It is essential to recognize that while statutes provide a foundation for seeking compensation from employers engaging in retaliation, pursuing a claim can carry risks, including the potential loss of your job. However, an employment lawyer can assist you in taking legal action against your employer to seek redress for lost wages, emotional distress, legal expenses, and any other losses you may incur. Their expertise and guidance can help you navigate the complexities of the process and protect your rights.

The Courageous Act of Whistleblowing: Upholding Integrity and Promoting Accountability

Whistleblowing is an act of courage and integrity that plays a crucial role in ensuring accountability and transparency in our workforce. When individuals witness wrongdoing or illegal activities within their organization, speaking up and blowing the whistle is not only important but honorable. Whistleblowers often face significant challenges and potential backlash, making their decision to expose misconduct even more commendable.

Whistleblowing serves the greater good by shedding light on unethical or illegal practices that could harm the public, employees, or the environment. Whether it involves corporate fraud, safety violations, financial improprieties, or other misconduct, whistleblowers act as watchdogs, alerting authorities and the public to potential dangers. Their actions can prevent further harm, protect the vulnerable, and contribute to a more just society.

The men and women who call out wrong behaviors are upholding ethical standards. Whistleblowers choose to prioritize truth and justice over personal interests or the fear of reprisal. By stepping forward, they exemplify values such as honesty, accountability, and responsibility, setting an example for others within the organization and the community.

Whistleblowing also plays a vital role in holding powerful entities accountable. In many cases, wrongdoings may go unnoticed or be deliberately concealed within institutions. Whistleblowers provide the critical information necessary to expose corruption, fraud, or systemic issues that may have far-reaching implications. Their actions can prompt investigations, legal actions, and reforms, leading to increased transparency, improved regulations, and, ultimately, a safer and fairer society.

We have been in this business for a long time. We understand and recognize that the decision to “blow the whistle” is not an easy one. Whistleblowers often face significant personal and professional risks, including retaliation, loss of employment, damage to their reputation, and even legal repercussions. Sometimes, it comes at a great personal cost to call out their employer, and their willingness to endure these challenges demonstrates their commitment to truth and justice.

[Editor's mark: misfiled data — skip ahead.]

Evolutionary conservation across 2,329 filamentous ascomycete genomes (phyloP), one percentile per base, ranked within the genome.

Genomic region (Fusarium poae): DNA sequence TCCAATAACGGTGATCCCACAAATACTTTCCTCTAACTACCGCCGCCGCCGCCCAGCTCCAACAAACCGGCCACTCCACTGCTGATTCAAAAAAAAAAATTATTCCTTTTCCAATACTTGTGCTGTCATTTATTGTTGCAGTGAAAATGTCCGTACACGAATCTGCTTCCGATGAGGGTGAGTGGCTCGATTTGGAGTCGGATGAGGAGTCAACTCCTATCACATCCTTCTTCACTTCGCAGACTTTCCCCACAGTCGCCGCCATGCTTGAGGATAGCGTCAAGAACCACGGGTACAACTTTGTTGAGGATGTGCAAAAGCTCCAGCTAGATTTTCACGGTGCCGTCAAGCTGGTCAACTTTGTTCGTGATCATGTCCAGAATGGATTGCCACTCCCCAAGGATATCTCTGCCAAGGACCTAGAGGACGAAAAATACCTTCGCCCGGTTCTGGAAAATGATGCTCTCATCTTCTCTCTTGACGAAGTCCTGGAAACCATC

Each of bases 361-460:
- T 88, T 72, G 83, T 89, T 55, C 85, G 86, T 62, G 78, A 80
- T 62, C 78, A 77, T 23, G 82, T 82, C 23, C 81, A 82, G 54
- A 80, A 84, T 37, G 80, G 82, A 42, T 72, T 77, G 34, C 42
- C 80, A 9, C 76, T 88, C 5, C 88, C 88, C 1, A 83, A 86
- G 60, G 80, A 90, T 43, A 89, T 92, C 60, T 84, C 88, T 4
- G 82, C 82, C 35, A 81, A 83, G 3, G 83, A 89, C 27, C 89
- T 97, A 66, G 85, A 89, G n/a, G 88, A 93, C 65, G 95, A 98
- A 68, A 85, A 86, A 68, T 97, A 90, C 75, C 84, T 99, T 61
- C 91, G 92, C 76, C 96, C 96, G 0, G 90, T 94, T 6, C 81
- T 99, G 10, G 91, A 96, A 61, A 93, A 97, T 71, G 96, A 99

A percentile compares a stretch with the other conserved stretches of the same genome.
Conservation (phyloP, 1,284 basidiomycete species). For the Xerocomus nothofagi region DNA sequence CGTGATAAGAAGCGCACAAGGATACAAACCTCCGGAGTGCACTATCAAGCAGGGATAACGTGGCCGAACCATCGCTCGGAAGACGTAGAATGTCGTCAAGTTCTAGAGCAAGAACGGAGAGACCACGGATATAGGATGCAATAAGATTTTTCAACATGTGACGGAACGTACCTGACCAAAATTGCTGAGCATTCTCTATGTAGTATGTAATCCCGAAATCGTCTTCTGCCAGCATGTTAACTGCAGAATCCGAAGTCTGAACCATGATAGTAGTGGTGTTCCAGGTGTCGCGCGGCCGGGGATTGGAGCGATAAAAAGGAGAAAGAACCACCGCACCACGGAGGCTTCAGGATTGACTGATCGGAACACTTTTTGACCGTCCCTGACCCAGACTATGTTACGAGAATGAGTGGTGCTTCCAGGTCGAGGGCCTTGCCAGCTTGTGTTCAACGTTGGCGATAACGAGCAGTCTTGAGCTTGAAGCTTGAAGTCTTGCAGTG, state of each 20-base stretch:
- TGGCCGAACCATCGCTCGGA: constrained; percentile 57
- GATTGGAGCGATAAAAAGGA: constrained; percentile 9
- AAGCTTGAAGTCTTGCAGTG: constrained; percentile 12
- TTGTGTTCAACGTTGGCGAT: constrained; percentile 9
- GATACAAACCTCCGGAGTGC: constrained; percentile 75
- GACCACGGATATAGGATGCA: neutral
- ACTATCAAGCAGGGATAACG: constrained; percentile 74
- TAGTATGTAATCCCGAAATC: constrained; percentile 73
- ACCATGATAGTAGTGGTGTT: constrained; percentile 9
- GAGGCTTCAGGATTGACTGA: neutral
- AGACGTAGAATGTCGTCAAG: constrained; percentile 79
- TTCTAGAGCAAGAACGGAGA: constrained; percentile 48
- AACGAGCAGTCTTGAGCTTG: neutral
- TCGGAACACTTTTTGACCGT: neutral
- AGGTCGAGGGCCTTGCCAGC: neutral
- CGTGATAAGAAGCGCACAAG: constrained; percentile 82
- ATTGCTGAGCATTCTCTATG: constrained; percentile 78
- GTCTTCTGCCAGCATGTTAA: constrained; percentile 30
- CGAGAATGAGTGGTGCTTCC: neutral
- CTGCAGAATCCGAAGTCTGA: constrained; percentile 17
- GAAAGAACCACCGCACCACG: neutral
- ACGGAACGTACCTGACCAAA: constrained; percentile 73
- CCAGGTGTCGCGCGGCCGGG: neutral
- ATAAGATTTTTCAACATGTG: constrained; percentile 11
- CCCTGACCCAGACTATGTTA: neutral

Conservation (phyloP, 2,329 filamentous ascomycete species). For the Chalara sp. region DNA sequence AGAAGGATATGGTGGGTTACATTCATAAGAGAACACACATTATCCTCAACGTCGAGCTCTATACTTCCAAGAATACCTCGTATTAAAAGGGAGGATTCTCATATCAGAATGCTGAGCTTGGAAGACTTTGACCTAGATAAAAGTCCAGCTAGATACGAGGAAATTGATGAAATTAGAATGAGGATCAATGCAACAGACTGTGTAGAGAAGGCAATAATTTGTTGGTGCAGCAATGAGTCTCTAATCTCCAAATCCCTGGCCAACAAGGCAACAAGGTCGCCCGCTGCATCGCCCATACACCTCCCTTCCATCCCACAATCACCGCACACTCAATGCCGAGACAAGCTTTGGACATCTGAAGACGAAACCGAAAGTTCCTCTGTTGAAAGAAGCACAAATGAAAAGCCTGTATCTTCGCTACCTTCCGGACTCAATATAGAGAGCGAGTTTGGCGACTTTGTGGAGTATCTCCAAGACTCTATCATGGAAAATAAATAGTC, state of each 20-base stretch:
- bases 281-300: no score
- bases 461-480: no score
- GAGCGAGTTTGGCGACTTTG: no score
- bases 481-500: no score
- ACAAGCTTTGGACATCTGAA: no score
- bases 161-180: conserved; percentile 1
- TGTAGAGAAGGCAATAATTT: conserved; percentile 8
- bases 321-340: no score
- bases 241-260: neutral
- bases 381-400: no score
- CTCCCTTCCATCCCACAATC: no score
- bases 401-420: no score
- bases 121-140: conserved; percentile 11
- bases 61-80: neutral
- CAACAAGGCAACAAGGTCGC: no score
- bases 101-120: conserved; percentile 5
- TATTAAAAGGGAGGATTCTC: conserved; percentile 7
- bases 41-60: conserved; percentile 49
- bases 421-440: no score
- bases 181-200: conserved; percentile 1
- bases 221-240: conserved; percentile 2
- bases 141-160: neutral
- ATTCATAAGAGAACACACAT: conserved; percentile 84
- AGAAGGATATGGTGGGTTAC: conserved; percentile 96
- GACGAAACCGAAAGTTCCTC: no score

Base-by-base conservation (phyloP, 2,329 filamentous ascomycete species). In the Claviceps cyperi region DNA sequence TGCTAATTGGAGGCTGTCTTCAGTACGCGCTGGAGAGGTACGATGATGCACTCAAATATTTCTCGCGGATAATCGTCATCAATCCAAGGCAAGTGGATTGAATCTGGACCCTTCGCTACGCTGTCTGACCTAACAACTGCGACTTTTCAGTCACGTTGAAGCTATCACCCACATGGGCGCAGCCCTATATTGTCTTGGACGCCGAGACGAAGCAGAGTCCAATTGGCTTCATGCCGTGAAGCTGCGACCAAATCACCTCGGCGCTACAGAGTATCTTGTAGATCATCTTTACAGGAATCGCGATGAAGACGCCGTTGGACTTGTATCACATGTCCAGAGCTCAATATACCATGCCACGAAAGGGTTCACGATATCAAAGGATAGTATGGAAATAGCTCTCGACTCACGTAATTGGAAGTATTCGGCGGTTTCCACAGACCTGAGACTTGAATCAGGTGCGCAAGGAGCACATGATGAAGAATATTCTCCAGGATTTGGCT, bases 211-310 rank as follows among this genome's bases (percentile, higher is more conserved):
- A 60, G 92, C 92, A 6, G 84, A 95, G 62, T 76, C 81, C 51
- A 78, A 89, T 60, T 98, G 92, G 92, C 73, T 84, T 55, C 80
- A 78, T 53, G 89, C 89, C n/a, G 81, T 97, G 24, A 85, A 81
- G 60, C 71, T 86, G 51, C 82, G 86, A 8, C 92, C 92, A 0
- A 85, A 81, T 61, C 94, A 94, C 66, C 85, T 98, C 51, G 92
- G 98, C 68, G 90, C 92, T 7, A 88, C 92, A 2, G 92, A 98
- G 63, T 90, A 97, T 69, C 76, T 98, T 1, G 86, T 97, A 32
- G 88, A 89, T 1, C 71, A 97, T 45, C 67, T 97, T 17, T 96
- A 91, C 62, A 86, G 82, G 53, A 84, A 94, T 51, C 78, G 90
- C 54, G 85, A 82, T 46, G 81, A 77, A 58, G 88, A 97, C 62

We commend your decision to speak up and want to remind you that a call to our law firm to learn about your options and help decide what next step to take is confidential. Our Los Angeles employer retaliation attorney team is standing by to help you.

How a Los Angeles Employment Retaliation Attorney Can Help

Let us alleviate some of the burdens and help make your employment situation better. These laws are complex, and we know you have a lot on the line – your reputation, financial stability, and peace of mind. Our team can help in the following ways:

  • Answer your questions for free during a consultation
  • Provide an evaluation of your allegations and determine how we may be able to assist
  • Evaluate the damages you have suffered
  • Offer a recommendation for how to move forward
  • Coordinate with your employer for a settlement
  • Act as the main point of contact for all correspondence
  • File a lawsuit
  • Represent you at trial, if needed
  • Provide resources for support and guidance

The first step in fighting against retaliation and learning about your options for whistleblowing is to call our law offices. There is no risk in speaking with an experienced retaliation lawyer to learn more information. We are standing by to help and value that you have chosen our California employment law firm to represent you and your employment-related matter. We work hard for hardworking men and women – people like you – and we look forward to helping you take the next step toward protecting your rights.

Let A Los Angeles Employer Retaliation Attorney Protect You

If you have reported your employer for wrongdoing, or if you are considering reporting your employer for wrongdoing and want to be sure you are afforded every protection under the law, you need to speak with a Los Angeles employer retaliation attorney at AFE. We specialize in assisting employees from all walks of life and are able to help you through the process. Contact us by filling out our intake form.